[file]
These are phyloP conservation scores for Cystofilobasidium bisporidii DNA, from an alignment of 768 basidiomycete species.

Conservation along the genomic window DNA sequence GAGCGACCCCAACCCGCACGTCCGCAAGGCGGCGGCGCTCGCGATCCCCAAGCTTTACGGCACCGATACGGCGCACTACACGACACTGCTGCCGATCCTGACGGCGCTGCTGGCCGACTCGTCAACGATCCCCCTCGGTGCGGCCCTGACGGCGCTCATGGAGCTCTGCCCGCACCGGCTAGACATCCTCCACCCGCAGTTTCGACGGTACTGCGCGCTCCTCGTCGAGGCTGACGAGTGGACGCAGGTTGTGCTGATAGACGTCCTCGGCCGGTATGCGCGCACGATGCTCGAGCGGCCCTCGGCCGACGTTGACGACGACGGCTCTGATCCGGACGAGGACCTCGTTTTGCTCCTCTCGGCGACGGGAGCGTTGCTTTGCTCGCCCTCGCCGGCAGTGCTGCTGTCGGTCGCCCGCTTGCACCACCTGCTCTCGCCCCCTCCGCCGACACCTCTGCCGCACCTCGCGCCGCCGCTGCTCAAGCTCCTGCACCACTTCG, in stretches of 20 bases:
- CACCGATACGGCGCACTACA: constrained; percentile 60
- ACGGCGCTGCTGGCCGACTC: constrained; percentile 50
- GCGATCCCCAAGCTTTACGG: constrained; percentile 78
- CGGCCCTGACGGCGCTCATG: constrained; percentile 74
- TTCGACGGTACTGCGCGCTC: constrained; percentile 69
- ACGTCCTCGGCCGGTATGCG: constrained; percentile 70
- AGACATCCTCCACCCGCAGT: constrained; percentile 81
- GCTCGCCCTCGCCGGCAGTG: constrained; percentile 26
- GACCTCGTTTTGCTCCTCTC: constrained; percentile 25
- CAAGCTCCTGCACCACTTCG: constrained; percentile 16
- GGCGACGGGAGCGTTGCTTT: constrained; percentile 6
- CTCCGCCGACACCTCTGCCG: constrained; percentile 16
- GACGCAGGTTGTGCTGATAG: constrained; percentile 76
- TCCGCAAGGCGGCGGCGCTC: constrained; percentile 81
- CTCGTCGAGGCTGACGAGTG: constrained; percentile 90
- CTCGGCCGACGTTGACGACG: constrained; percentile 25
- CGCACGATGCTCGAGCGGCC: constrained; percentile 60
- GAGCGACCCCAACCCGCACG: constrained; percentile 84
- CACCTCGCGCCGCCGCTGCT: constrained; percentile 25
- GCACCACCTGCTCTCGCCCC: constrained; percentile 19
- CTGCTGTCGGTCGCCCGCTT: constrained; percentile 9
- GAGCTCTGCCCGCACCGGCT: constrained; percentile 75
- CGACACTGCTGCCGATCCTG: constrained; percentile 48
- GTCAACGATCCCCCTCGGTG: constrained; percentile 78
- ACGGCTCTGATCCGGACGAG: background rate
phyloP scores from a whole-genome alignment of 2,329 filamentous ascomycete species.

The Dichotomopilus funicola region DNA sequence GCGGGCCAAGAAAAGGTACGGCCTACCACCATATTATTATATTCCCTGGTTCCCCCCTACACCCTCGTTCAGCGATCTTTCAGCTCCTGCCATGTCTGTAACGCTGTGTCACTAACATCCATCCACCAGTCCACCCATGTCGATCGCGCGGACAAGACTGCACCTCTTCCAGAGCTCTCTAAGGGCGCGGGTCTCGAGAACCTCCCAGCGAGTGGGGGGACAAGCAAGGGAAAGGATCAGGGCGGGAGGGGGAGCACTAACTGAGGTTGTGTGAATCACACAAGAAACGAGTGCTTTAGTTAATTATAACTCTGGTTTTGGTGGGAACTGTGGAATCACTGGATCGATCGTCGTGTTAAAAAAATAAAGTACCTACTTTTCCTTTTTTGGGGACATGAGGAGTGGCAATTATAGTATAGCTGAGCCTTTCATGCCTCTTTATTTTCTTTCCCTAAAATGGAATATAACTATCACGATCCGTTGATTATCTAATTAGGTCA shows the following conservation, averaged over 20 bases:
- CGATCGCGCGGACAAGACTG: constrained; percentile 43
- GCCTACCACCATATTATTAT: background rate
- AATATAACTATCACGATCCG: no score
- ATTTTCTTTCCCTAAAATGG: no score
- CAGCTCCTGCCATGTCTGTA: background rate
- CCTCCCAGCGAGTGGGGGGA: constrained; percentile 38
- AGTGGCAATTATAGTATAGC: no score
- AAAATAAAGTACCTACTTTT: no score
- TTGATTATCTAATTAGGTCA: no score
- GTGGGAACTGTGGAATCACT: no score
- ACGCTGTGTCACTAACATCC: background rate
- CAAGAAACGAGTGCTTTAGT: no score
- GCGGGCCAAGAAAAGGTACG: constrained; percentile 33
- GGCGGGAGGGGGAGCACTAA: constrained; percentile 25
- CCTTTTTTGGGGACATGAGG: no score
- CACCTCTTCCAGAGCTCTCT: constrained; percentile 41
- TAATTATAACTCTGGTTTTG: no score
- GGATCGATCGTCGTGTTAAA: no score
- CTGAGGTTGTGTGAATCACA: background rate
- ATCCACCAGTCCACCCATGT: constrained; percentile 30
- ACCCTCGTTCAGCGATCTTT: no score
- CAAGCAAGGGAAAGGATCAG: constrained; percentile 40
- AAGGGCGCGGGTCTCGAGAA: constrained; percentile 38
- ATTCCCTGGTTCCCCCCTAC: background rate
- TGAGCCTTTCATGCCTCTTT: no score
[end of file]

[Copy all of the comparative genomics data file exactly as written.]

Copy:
These are phyloP conservation scores for Cystofilobasidium bisporidii DNA, from an alignment of 768 basidiomycete species.

Conservation along the genomic window DNA sequence GAGCGACCCCAACCCGCACGTCCGCAAGGCGGCGGCGCTCGCGATCCCCAAGCTTTACGGCACCGATACGGCGCACTACACGACACTGCTGCCGATCCTGACGGCGCTGCTGGCCGACTCGTCAACGATCCCCCTCGGTGCGGCCCTGACGGCGCTCATGGAGCTCTGCCCGCACCGGCTAGACATCCTCCACCCGCAGTTTCGACGGTACTGCGCGCTCCTCGTCGAGGCTGACGAGTGGACGCAGGTTGTGCTGATAGACGTCCTCGGCCGGTATGCGCGCACGATGCTCGAGCGGCCCTCGGCCGACGTTGACGACGACGGCTCTGATCCGGACGAGGACCTCGTTTTGCTCCTCTCGGCGACGGGAGCGTTGCTTTGCTCGCCCTCGCCGGCAGTGCTGCTGTCGGTCGCCCGCTTGCACCACCTGCTCTCGCCCCCTCCGCCGACACCTCTGCCGCACCTCGCGCCGCCGCTGCTCAAGCTCCTGCACCACTTCG, in stretches of 20 bases:
- CACCGATACGGCGCACTACA: constrained; percentile 60
- ACGGCGCTGCTGGCCGACTC: constrained; percentile 50
- GCGATCCCCAAGCTTTACGG: constrained; percentile 78
- CGGCCCTGACGGCGCTCATG: constrained; percentile 74
- TTCGACGGTACTGCGCGCTC: constrained; percentile 69
- ACGTCCTCGGCCGGTATGCG: constrained; percentile 70
- AGACATCCTCCACCCGCAGT: constrained; percentile 81
- GCTCGCCCTCGCCGGCAGTG: constrained; percentile 26
- GACCTCGTTTTGCTCCTCTC: constrained; percentile 25
- CAAGCTCCTGCACCACTTCG: constrained; percentile 16
- GGCGACGGGAGCGTTGCTTT: constrained; percentile 6
- CTCCGCCGACACCTCTGCCG: constrained; percentile 16
- GACGCAGGTTGTGCTGATAG: constrained; percentile 76
- TCCGCAAGGCGGCGGCGCTC: constrained; percentile 81
- CTCGTCGAGGCTGACGAGTG: constrained; percentile 90
- CTCGGCCGACGTTGACGACG: constrained; percentile 25
- CGCACGATGCTCGAGCGGCC: constrained; percentile 60
- GAGCGACCCCAACCCGCACG: constrained; percentile 84
- CACCTCGCGCCGCCGCTGCT: constrained; percentile 25
- GCACCACCTGCTCTCGCCCC: constrained; percentile 19
- CTGCTGTCGGTCGCCCGCTT: constrained; percentile 9
- GAGCTCTGCCCGCACCGGCT: constrained; percentile 75
- CGACACTGCTGCCGATCCTG: constrained; percentile 48
- GTCAACGATCCCCCTCGGTG: constrained; percentile 78
- ACGGCTCTGATCCGGACGAG: background rate
phyloP scores from a whole-genome alignment of 2,329 filamentous ascomycete species.

The Dichotomopilus funicola region DNA sequence GCGGGCCAAGAAAAGGTACGGCCTACCACCATATTATTATATTCCCTGGTTCCCCCCTACACCCTCGTTCAGCGATCTTTCAGCTCCTGCCATGTCTGTAACGCTGTGTCACTAACATCCATCCACCAGTCCACCCATGTCGATCGCGCGGACAAGACTGCACCTCTTCCAGAGCTCTCTAAGGGCGCGGGTCTCGAGAACCTCCCAGCGAGTGGGGGGACAAGCAAGGGAAAGGATCAGGGCGGGAGGGGGAGCACTAACTGAGGTTGTGTGAATCACACAAGAAACGAGTGCTTTAGTTAATTATAACTCTGGTTTTGGTGGGAACTGTGGAATCACTGGATCGATCGTCGTGTTAAAAAAATAAAGTACCTACTTTTCCTTTTTTGGGGACATGAGGAGTGGCAATTATAGTATAGCTGAGCCTTTCATGCCTCTTTATTTTCTTTCCCTAAAATGGAATATAACTATCACGATCCGTTGATTATCTAATTAGGTCA shows the following conservation, averaged over 20 bases:
- CGATCGCGCGGACAAGACTG: constrained; percentile 43
- GCCTACCACCATATTATTAT: background rate
- AATATAACTATCACGATCCG: no score
- ATTTTCTTTCCCTAAAATGG: no score
- CAGCTCCTGCCATGTCTGTA: background rate
- CCTCCCAGCGAGTGGGGGGA: constrained; percentile 38
- AGTGGCAATTATAGTATAGC: no score
- AAAATAAAGTACCTACTTTT: no score
- TTGATTATCTAATTAGGTCA: no score
- GTGGGAACTGTGGAATCACT: no score
- ACGCTGTGTCACTAACATCC: background rate
- CAAGAAACGAGTGCTTTAGT: no score
- GCGGGCCAAGAAAAGGTACG: constrained; percentile 33
- GGCGGGAGGGGGAGCACTAA: constrained; percentile 25
- CCTTTTTTGGGGACATGAGG: no score
- CACCTCTTCCAGAGCTCTCT: constrained; percentile 41
- TAATTATAACTCTGGTTTTG: no score
- GGATCGATCGTCGTGTTAAA: no score
- CTGAGGTTGTGTGAATCACA: background rate
- ATCCACCAGTCCACCCATGT: constrained; percentile 30
- ACCCTCGTTCAGCGATCTTT: no score
- CAAGCAAGGGAAAGGATCAG: constrained; percentile 40
- AAGGGCGCGGGTCTCGAGAA: constrained; percentile 38
- ATTCCCTGGTTCCCCCCTAC: background rate
- TGAGCCTTTCATGCCTCTTT: no score